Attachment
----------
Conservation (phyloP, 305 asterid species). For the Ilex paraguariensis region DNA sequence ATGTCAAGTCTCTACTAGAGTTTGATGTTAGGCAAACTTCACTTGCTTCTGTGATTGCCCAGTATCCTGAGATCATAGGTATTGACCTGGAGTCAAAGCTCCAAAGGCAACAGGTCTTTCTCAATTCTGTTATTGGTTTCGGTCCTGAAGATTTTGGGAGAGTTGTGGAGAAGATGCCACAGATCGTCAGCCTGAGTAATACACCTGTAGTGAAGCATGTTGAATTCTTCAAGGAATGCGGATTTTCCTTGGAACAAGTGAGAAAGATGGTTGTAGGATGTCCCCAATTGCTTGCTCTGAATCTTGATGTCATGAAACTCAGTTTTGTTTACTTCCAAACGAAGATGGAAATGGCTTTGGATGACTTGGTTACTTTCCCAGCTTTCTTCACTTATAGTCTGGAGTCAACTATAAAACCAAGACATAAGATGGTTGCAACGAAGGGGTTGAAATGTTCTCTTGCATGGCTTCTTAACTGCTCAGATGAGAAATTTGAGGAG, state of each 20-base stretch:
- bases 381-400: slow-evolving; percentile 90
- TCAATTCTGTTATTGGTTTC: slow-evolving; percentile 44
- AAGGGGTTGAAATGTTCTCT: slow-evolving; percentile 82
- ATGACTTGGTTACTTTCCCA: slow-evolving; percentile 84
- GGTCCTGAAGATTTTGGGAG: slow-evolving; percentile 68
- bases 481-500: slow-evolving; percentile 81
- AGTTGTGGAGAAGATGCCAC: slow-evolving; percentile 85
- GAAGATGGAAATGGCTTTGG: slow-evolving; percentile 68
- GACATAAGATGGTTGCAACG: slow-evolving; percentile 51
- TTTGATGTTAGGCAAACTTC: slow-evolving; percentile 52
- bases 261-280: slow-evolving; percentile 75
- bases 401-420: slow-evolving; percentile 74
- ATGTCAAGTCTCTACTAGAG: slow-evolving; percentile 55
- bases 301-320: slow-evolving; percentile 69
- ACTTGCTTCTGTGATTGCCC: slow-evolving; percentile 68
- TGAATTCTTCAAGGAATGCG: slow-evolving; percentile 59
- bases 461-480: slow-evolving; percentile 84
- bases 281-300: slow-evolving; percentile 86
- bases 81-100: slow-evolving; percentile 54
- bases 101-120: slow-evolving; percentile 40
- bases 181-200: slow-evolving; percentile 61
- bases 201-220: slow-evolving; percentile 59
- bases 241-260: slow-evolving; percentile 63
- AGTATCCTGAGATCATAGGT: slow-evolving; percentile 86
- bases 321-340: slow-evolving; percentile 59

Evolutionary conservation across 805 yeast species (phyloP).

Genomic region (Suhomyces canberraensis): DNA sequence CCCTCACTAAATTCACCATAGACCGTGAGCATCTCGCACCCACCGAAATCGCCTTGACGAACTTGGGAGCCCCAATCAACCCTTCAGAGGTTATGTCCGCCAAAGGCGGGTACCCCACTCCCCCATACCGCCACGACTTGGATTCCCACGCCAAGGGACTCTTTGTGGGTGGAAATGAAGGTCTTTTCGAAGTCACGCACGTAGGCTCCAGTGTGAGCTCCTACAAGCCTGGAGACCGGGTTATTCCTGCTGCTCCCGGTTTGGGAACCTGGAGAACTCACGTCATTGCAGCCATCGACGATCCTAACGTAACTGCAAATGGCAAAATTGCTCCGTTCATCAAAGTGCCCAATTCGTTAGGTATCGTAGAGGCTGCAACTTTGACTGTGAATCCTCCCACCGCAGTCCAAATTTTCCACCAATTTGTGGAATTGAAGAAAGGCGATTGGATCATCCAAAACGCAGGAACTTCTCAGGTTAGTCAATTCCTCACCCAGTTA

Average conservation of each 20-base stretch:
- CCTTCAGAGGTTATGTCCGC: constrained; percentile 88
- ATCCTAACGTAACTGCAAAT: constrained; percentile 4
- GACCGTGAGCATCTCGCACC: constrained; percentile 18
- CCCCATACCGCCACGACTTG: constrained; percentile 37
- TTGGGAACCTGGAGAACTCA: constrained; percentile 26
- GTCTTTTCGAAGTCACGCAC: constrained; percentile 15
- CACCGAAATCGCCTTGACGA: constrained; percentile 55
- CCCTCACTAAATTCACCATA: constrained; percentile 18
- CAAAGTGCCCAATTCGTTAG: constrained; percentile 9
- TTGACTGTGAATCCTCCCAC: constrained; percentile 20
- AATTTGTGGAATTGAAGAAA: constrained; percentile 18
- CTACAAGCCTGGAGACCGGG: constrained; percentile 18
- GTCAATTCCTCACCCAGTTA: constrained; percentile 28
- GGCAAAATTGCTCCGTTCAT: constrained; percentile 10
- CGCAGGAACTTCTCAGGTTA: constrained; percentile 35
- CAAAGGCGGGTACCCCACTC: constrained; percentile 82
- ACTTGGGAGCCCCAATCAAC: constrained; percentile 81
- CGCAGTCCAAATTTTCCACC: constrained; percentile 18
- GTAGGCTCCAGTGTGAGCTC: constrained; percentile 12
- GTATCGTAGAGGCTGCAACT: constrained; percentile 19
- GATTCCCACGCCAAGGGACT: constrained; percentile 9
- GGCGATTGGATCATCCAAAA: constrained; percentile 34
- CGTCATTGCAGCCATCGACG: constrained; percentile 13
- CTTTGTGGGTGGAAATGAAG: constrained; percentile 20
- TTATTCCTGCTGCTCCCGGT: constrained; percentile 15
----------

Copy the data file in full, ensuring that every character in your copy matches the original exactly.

Conservation (phyloP, 305 asterid species). For the Ilex paraguariensis region DNA sequence ATGTCAAGTCTCTACTAGAGTTTGATGTTAGGCAAACTTCACTTGCTTCTGTGATTGCCCAGTATCCTGAGATCATAGGTATTGACCTGGAGTCAAAGCTCCAAAGGCAACAGGTCTTTCTCAATTCTGTTATTGGTTTCGGTCCTGAAGATTTTGGGAGAGTTGTGGAGAAGATGCCACAGATCGTCAGCCTGAGTAATACACCTGTAGTGAAGCATGTTGAATTCTTCAAGGAATGCGGATTTTCCTTGGAACAAGTGAGAAAGATGGTTGTAGGATGTCCCCAATTGCTTGCTCTGAATCTTGATGTCATGAAACTCAGTTTTGTTTACTTCCAAACGAAGATGGAAATGGCTTTGGATGACTTGGTTACTTTCCCAGCTTTCTTCACTTATAGTCTGGAGTCAACTATAAAACCAAGACATAAGATGGTTGCAACGAAGGGGTTGAAATGTTCTCTTGCATGGCTTCTTAACTGCTCAGATGAGAAATTTGAGGAG, state of each 20-base stretch:
- bases 381-400: slow-evolving; percentile 90
- TCAATTCTGTTATTGGTTTC: slow-evolving; percentile 44
- AAGGGGTTGAAATGTTCTCT: slow-evolving; percentile 82
- ATGACTTGGTTACTTTCCCA: slow-evolving; percentile 84
- GGTCCTGAAGATTTTGGGAG: slow-evolving; percentile 68
- bases 481-500: slow-evolving; percentile 81
- AGTTGTGGAGAAGATGCCAC: slow-evolving; percentile 85
- GAAGATGGAAATGGCTTTGG: slow-evolving; percentile 68
- GACATAAGATGGTTGCAACG: slow-evolving; percentile 51
- TTTGATGTTAGGCAAACTTC: slow-evolving; percentile 52
- bases 261-280: slow-evolving; percentile 75
- bases 401-420: slow-evolving; percentile 74
- ATGTCAAGTCTCTACTAGAG: slow-evolving; percentile 55
- bases 301-320: slow-evolving; percentile 69
- ACTTGCTTCTGTGATTGCCC: slow-evolving; percentile 68
- TGAATTCTTCAAGGAATGCG: slow-evolving; percentile 59
- bases 461-480: slow-evolving; percentile 84
- bases 281-300: slow-evolving; percentile 86
- bases 81-100: slow-evolving; percentile 54
- bases 101-120: slow-evolving; percentile 40
- bases 181-200: slow-evolving; percentile 61
- bases 201-220: slow-evolving; percentile 59
- bases 241-260: slow-evolving; percentile 63
- AGTATCCTGAGATCATAGGT: slow-evolving; percentile 86
- bases 321-340: slow-evolving; percentile 59

Evolutionary conservation across 805 yeast species (phyloP).

Genomic region (Suhomyces canberraensis): DNA sequence CCCTCACTAAATTCACCATAGACCGTGAGCATCTCGCACCCACCGAAATCGCCTTGACGAACTTGGGAGCCCCAATCAACCCTTCAGAGGTTATGTCCGCCAAAGGCGGGTACCCCACTCCCCCATACCGCCACGACTTGGATTCCCACGCCAAGGGACTCTTTGTGGGTGGAAATGAAGGTCTTTTCGAAGTCACGCACGTAGGCTCCAGTGTGAGCTCCTACAAGCCTGGAGACCGGGTTATTCCTGCTGCTCCCGGTTTGGGAACCTGGAGAACTCACGTCATTGCAGCCATCGACGATCCTAACGTAACTGCAAATGGCAAAATTGCTCCGTTCATCAAAGTGCCCAATTCGTTAGGTATCGTAGAGGCTGCAACTTTGACTGTGAATCCTCCCACCGCAGTCCAAATTTTCCACCAATTTGTGGAATTGAAGAAAGGCGATTGGATCATCCAAAACGCAGGAACTTCTCAGGTTAGTCAATTCCTCACCCAGTTA

Average conservation of each 20-base stretch:
- CCTTCAGAGGTTATGTCCGC: constrained; percentile 88
- ATCCTAACGTAACTGCAAAT: constrained; percentile 4
- GACCGTGAGCATCTCGCACC: constrained; percentile 18
- CCCCATACCGCCACGACTTG: constrained; percentile 37
- TTGGGAACCTGGAGAACTCA: constrained; percentile 26
- GTCTTTTCGAAGTCACGCAC: constrained; percentile 15
- CACCGAAATCGCCTTGACGA: constrained; percentile 55
- CCCTCACTAAATTCACCATA: constrained; percentile 18
- CAAAGTGCCCAATTCGTTAG: constrained; percentile 9
- TTGACTGTGAATCCTCCCAC: constrained; percentile 20
- AATTTGTGGAATTGAAGAAA: constrained; percentile 18
- CTACAAGCCTGGAGACCGGG: constrained; percentile 18
- GTCAATTCCTCACCCAGTTA: constrained; percentile 28
- GGCAAAATTGCTCCGTTCAT: constrained; percentile 10
- CGCAGGAACTTCTCAGGTTA: constrained; percentile 35
- CAAAGGCGGGTACCCCACTC: constrained; percentile 82
- ACTTGGGAGCCCCAATCAAC: constrained; percentile 81
- CGCAGTCCAAATTTTCCACC: constrained; percentile 18
- GTAGGCTCCAGTGTGAGCTC: constrained; percentile 12
- GTATCGTAGAGGCTGCAACT: constrained; percentile 19
- GATTCCCACGCCAAGGGACT: constrained; percentile 9
- GGCGATTGGATCATCCAAAA: constrained; percentile 34
- CGTCATTGCAGCCATCGACG: constrained; percentile 13
- CTTTGTGGGTGGAAATGAAG: constrained; percentile 20
- TTATTCCTGCTGCTCCCGGT: constrained; percentile 15